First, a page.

This June, I was introduced to a sleeping city, hibernating beneath a thick summer swealt, unquenched thirst, and fatigue. In what circumstance other than Ramadan could one imagine successfully asking millions of people to voluntarily refrain from food and water for 30+ days? Around the globe, Muslims partaking in the holiday fast both in solidarity with the poor, and to cleanse oneself of temptation, over-indulgence, and impulse. Routinely interacting with my lively students, I initially overlooked just how quiet the city was for a national capital. Only in the collective euphoria of Eid did I realize that I’d only seen Dushanbe asleep.
The end of Ramadan, three days known as “Eid,” acts is a functioning awakening, calling to life an entire populace which had formerly receded beneath the burden of fasting from 2:30 in the morning until 8:00 pm the following evening during the hottest month of the year. On the last lesson before Eid, my second class invited me to their homes— all of them. After the lesson, the circled and organized (*very seriously), before Sarolbeker, a high school student taking the course with his younger cousin, emerged from the group saying simply, “10:00. It’s ok? “ I wrote my Tajik phone number on the whiteboard, and arrived Wednesday with another teacher at the agreed upon corner.
Wednesday morning we found just one of my students, Manuchehr, on the corner alone waiting for us. Maybe the others hadn’t been interested after all? He asked us if neighbor children had knocked on our door around 5 am this morning to collect small chocolate, bubble gum, and hard boiled eggs (the kids were often too excited to wait until later in the morning). To our surprise, he lead us not to his home, but to Azim’s, his classmate’s. The others hadn’t forgotten. They were waiting for us. Knowing it would have been near impossible for us to find them otherwise, Manuchehr had volunteered to be our “guide” for the day. He stayed with us for the first 7 hours, and it was possibly one of the most generous gestures of any of my students.
At each home we sat, usually on the floor in a traditional living room, with the student, their family (and extended family). At each home, two traditional bowls of soup were served, the meat after the vegetable, accompanied by naan (circular loaves of bread), Simosas (meat and onion filled pastries), appetizer-like samplings numbering anywhere between 30-100 little saucers of salads, nuts, crackers, chocolates, Tajik baklavas and innumerable other dishes. It posed a beautiful, if not overwhelming display. All of this was then followed by layered honey frosting cake (which was most often proudly baked by someone’s sister who would emerge from out of nowhere to grace her handiwork), pistachios, sugared almonds, watermelon, melon, peaches, grapes, and lastly, green tea. I thought about one of our flat-mates with a stomach bug who was visiting another part of the city. For her sake, I hoped that she’d managed to find a way to gracefully decline the heartfelt insistence to eat from all the mothers, fathers aunt’s, uncles, grandfathers, grandmothers, and extended family that would surely be focusing their attentions on making their guests feel as welcome and stuffed as possible.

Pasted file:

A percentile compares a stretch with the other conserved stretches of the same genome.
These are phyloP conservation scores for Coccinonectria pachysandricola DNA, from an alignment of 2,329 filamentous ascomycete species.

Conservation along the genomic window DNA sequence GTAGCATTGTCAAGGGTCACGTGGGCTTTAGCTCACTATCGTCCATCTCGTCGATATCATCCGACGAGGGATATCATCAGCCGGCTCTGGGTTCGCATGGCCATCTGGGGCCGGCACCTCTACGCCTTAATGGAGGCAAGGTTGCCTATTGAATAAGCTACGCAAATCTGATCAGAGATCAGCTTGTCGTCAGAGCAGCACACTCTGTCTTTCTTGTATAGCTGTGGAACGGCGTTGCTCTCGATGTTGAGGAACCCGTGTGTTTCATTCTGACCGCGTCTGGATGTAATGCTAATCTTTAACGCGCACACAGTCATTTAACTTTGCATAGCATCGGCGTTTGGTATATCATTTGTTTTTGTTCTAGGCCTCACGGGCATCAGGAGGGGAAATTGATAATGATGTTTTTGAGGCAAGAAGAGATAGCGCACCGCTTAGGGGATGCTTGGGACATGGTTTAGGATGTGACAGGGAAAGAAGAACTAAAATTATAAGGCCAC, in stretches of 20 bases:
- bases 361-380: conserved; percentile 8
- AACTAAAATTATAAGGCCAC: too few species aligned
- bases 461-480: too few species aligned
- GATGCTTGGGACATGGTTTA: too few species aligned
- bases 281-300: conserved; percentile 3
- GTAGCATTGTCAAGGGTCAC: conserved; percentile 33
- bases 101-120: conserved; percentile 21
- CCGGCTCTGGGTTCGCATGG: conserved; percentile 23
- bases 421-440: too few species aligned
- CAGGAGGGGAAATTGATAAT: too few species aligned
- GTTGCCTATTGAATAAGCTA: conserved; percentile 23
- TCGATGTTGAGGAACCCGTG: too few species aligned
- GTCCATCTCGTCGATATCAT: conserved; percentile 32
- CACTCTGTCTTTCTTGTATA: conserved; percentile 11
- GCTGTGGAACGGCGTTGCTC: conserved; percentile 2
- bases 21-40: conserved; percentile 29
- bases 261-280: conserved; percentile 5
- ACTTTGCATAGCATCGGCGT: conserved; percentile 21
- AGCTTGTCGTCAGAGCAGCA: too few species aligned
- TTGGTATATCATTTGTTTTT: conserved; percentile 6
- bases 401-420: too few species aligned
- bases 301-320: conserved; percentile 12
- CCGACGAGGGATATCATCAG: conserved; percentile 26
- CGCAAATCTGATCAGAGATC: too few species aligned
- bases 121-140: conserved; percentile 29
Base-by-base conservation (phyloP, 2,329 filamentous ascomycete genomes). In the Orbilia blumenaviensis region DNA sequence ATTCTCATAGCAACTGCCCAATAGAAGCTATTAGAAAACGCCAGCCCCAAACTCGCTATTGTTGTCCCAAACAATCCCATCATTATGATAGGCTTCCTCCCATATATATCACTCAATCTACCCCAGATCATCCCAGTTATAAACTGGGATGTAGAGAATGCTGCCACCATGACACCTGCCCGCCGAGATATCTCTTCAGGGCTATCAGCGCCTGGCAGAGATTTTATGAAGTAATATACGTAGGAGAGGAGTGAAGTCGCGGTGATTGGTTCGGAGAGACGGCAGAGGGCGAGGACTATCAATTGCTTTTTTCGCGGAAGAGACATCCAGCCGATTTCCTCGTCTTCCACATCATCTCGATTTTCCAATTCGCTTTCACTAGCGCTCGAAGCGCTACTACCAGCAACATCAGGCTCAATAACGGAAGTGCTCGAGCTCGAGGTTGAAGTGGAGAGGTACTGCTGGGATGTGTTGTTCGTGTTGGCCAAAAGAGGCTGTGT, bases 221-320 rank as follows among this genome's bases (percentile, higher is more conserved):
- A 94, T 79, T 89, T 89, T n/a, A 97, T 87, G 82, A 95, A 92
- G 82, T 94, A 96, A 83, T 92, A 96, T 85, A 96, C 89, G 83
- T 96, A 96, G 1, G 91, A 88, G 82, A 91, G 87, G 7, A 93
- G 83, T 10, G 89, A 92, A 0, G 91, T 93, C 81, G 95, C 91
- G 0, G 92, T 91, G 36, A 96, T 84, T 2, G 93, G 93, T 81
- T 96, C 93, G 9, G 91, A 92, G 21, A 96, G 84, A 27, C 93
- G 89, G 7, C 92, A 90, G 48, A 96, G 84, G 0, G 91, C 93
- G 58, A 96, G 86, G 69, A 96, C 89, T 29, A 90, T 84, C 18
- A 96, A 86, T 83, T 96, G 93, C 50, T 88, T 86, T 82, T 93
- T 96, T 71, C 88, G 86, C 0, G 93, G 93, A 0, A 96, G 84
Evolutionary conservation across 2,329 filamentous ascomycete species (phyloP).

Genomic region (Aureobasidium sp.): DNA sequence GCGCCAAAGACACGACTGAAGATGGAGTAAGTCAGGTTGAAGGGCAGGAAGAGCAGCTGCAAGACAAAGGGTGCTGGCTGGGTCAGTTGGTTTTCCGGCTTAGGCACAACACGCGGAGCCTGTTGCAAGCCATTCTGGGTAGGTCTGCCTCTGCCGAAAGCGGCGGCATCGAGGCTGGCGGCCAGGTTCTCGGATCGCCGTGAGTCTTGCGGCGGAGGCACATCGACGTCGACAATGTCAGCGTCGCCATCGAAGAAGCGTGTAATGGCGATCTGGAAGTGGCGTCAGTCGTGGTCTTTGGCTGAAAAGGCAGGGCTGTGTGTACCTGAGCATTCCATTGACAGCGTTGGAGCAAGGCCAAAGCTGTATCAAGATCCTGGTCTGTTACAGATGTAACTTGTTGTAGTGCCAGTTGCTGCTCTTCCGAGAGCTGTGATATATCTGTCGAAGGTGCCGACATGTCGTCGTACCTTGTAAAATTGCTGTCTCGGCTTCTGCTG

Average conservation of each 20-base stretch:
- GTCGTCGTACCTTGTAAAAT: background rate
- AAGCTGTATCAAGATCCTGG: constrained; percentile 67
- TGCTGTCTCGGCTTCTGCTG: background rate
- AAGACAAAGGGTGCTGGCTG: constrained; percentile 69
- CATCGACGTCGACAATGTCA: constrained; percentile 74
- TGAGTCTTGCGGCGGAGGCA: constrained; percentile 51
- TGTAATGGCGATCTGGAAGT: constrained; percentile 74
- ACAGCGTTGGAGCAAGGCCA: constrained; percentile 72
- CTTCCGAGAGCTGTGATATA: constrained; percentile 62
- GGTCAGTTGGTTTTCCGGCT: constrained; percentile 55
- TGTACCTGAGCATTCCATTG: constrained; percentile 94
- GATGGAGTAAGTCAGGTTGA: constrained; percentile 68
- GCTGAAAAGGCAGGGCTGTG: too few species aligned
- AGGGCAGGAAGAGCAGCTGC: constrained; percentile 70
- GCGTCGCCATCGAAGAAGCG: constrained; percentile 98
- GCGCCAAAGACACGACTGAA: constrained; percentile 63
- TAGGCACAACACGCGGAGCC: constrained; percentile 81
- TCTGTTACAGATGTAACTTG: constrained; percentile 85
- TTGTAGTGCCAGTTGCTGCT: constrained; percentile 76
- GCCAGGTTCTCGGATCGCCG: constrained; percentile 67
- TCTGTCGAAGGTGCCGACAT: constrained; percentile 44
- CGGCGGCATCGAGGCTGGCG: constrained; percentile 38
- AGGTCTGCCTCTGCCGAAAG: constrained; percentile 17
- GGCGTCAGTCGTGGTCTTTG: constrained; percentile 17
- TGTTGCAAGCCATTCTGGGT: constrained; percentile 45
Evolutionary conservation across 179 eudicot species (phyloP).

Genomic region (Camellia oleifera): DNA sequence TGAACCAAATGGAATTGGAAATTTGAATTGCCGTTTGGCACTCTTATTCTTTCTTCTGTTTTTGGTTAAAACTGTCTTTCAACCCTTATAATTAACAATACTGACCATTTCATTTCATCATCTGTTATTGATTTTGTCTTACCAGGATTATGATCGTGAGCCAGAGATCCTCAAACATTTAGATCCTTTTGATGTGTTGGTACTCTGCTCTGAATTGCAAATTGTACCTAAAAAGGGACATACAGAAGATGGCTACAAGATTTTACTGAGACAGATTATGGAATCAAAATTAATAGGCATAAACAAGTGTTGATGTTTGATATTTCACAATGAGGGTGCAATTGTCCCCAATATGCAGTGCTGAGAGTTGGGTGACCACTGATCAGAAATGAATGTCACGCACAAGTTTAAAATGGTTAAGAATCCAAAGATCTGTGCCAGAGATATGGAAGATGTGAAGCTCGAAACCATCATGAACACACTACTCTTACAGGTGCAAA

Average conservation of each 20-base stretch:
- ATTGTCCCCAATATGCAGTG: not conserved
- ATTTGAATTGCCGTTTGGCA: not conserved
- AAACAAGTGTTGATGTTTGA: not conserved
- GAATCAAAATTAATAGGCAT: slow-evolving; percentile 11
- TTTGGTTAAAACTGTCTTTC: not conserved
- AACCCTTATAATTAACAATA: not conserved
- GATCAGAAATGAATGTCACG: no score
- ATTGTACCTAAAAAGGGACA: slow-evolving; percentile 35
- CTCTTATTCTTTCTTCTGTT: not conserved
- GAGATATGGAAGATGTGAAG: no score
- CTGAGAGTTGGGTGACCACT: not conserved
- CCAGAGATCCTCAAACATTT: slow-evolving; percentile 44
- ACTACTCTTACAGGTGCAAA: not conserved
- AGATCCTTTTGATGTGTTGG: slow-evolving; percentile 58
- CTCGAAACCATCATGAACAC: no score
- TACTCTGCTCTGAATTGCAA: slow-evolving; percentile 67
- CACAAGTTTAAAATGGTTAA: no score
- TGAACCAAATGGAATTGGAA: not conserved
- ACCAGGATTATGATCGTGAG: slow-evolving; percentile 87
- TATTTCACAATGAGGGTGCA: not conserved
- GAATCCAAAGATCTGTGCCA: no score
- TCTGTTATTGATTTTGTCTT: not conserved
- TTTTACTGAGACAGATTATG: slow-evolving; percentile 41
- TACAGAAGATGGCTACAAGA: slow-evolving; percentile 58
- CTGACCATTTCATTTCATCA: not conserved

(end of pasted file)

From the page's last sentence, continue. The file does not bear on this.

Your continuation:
In total, we sat with seven families: making it to four (a third) of my morning students’ invitations, the home of a close friend named Servinoz (whom we met in the Korbon market our second weekend here), the best friend of a student, and last but not least, one of my students in the afternoon presentation tutoring session. I arrived home after 13 straight hours of visiting, having eaten so much that I never wanted to look at another soup, pastry, or round naan loaf for the rest of the summer. (Who knows how long and the day would have been had I not canceled about four other sit-in invitations)!
The celebratory atmosphere of Eid comes less from the act of eating, but from the tradition of offering, of genuinely spending time with people, and to commemorate a month of fasting. All doors are open— to family, friends, and even, strangers alike. It is one of the most harmonious atmosphere’s I have ever witnessed. This July, I watched a Dushanbe awaken.